North Africa board game, Em vs Scott

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Re: North Africa board game, Em vs Scott

Postby josta59 » Tue Apr 26, 2016 1:14 pm

Whiterook wrote:So, if I am reading this right, it costs 1 MF to move a hex; 2 MF to move into a hex with a building; and 3 MF to move into a hex with a Building that has a wall....is that about right? (...it's a little easier for me to understand it in those terms).


Exactly right! You're right, that is easier to understand. :? :lol:

Whiterook wrote:I am hazy on Melee....how's that work?


Melee is built into the combat table so that you don't even have to think about it. When enemies fight from one hex away, they receive a +2 damage modifier. In an urban area, however, that's usually negated by the -2 modifier for cover.

So the only parts of the table you'll have to think about are having a leader within 1 hex, staying stationary when possible, and keeping your strength points above half!

Game action coming next.
"...military glory, that attractive rainbow that rises in showers of blood—that serpent's eye that charms to destroy..." --Abraham Lincoln, 1848

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Re: North Africa board game, Em vs Scott

Postby josta59 » Tue Apr 26, 2016 2:14 pm

Em's elite platoon walks into a hornet's nest! The Americans, armed with only rifles and grenades, were so ready for them.

Bear in mind that I designed this game to discourage stacking. Stacking offers no advantage beyond freedom of movement. And... "all units in a targeted hex lose an equal number of strength points when that hex is attacked."

In all my solo games, I don't stack at all. So I didn't realize just how bad it can be!

Your 2 half squads in T5 moved to R5, making contact with my squad in the objective hex Q5. I rolled a 6 for opportunity fire and fired 1d6=5. 5 +1 ldr, +1 not moved, +2 distance, -2 cvr, -1 elite =6. Since your half squads were only 6/6, and they were both in the target hex, they were both destroyed! :o

Then your 2 half squads in S5 moved to R4, making contact with 2 of my squads! I rolled for opp fire for my squad in Q4 and got another 6. They fired 1d6=1. 1 +1 ldr, +2 distance, -1 cvr, -1 elite =1. So both your half squads were reduced to 5/6.

Your men returned fire, rolling 1d6=2. 2 +2 distance, -2 cvr, -1 return =1. My squad in Q4 was reduced to 11/12.

Then my squad in Q5 opp fired again with another roll of 6! And their combat roll was also a 6! That was even better than their roll that wipe out your first two half squads, so they completely wiped them all out in one turn!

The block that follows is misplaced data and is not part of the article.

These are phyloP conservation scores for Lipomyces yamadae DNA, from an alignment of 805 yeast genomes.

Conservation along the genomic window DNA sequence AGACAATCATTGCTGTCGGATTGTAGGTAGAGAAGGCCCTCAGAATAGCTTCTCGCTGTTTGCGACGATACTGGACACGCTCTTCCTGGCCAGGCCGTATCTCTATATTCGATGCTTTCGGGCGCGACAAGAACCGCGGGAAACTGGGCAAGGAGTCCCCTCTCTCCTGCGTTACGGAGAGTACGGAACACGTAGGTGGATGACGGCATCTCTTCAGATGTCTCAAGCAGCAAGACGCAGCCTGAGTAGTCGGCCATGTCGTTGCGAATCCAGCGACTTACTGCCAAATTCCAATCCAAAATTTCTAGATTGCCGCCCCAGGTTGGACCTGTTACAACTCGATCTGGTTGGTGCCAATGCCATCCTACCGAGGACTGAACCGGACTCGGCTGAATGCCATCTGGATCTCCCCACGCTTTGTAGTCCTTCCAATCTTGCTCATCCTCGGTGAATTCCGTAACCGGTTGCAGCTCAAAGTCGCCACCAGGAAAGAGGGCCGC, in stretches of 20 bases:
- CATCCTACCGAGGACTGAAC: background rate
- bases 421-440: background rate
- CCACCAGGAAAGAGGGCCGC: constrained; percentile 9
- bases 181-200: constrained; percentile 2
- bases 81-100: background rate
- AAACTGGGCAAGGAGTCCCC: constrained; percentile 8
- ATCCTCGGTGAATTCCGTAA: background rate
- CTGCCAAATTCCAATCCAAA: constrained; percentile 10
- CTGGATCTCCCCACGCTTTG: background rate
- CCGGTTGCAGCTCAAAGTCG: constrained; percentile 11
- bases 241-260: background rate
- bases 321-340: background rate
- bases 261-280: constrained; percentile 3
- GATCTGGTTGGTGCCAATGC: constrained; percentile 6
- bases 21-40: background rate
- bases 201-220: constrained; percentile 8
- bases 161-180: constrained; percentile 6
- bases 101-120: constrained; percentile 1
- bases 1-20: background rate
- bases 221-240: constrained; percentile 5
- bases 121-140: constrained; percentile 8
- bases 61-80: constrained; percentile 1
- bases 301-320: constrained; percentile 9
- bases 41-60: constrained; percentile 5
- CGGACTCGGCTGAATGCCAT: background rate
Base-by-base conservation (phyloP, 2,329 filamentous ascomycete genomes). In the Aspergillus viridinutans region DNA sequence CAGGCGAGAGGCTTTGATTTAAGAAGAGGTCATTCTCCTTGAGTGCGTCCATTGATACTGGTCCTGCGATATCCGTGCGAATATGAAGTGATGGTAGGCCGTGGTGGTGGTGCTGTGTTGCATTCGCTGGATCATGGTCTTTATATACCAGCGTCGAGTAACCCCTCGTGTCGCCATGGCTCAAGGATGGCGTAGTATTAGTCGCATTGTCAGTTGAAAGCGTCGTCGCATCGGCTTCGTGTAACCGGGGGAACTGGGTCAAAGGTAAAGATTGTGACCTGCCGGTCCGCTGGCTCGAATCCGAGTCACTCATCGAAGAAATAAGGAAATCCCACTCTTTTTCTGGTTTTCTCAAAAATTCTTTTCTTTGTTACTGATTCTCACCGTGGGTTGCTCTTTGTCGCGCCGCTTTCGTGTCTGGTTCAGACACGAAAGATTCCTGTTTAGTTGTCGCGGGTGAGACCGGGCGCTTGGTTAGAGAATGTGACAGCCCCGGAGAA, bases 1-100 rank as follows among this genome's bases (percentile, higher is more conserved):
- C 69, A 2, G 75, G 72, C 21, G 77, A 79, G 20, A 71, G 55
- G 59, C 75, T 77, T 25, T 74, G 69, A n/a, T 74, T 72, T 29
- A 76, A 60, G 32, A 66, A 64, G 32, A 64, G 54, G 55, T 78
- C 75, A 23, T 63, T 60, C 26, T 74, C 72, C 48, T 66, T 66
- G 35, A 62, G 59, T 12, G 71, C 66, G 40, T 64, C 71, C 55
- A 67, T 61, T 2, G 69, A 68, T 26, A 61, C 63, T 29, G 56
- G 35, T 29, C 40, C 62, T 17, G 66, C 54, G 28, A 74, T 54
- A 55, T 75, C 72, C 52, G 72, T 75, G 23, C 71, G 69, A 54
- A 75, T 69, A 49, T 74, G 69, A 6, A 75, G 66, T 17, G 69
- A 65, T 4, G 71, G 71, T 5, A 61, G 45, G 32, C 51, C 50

Your tanks did much better. Unlike my squads, my tank didn't opp fire at all. Your crippled tank rolled 3d6=2,3,3. 3 -2 half strength =1, and my tank was reduced to 7/12. It returned fire with 1d6=1. 1 -1 elite, -1 return =-1, so there was no effect.

Your strong tank rolled 3d6=6,4,2. No DRMs applied in this case, so my tank was reduced further to 1/12. It returned fire with 1d6=3. 3 -1 elite, -1 return, -2 half strength =-1, no effect.

North Africa_end turn 4b.png
End turn 4


Unfortunately, your tanks can't win this game for you. Your leader has no chance by himself. Would you like to restart? I'd be happy to switch sides with you.

Just for fun, I made an initiative roll for turn 5, and you finally get to initiate! And you activated all your remaining units.
"...military glory, that attractive rainbow that rises in showers of blood—that serpent's eye that charms to destroy..." --Abraham Lincoln, 1848

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Re: North Africa board game, Em vs Scott

Postby Whiterook » Tue Apr 26, 2016 4:07 pm

Congrats...very well played, sir!

Yeah, I'll yield for this game :D .....white towel thrown :lol:

I enjoyed this game. I learned a lot in the short battle, but still am getting the hang of a few things. One thing I learned literally before logging onto the site, looking over the rules sheet you posted, was that stacking was BAD moving adjacent to your units. I am so used to single (and multiple) hex Firegroups and combined firepower that it was almost knee-jerk tactics. I then saw *all units suffer equal damage* and went....OH CRAP/ I knew what likely happened before even seeing the thread :lol: :shock: :lol: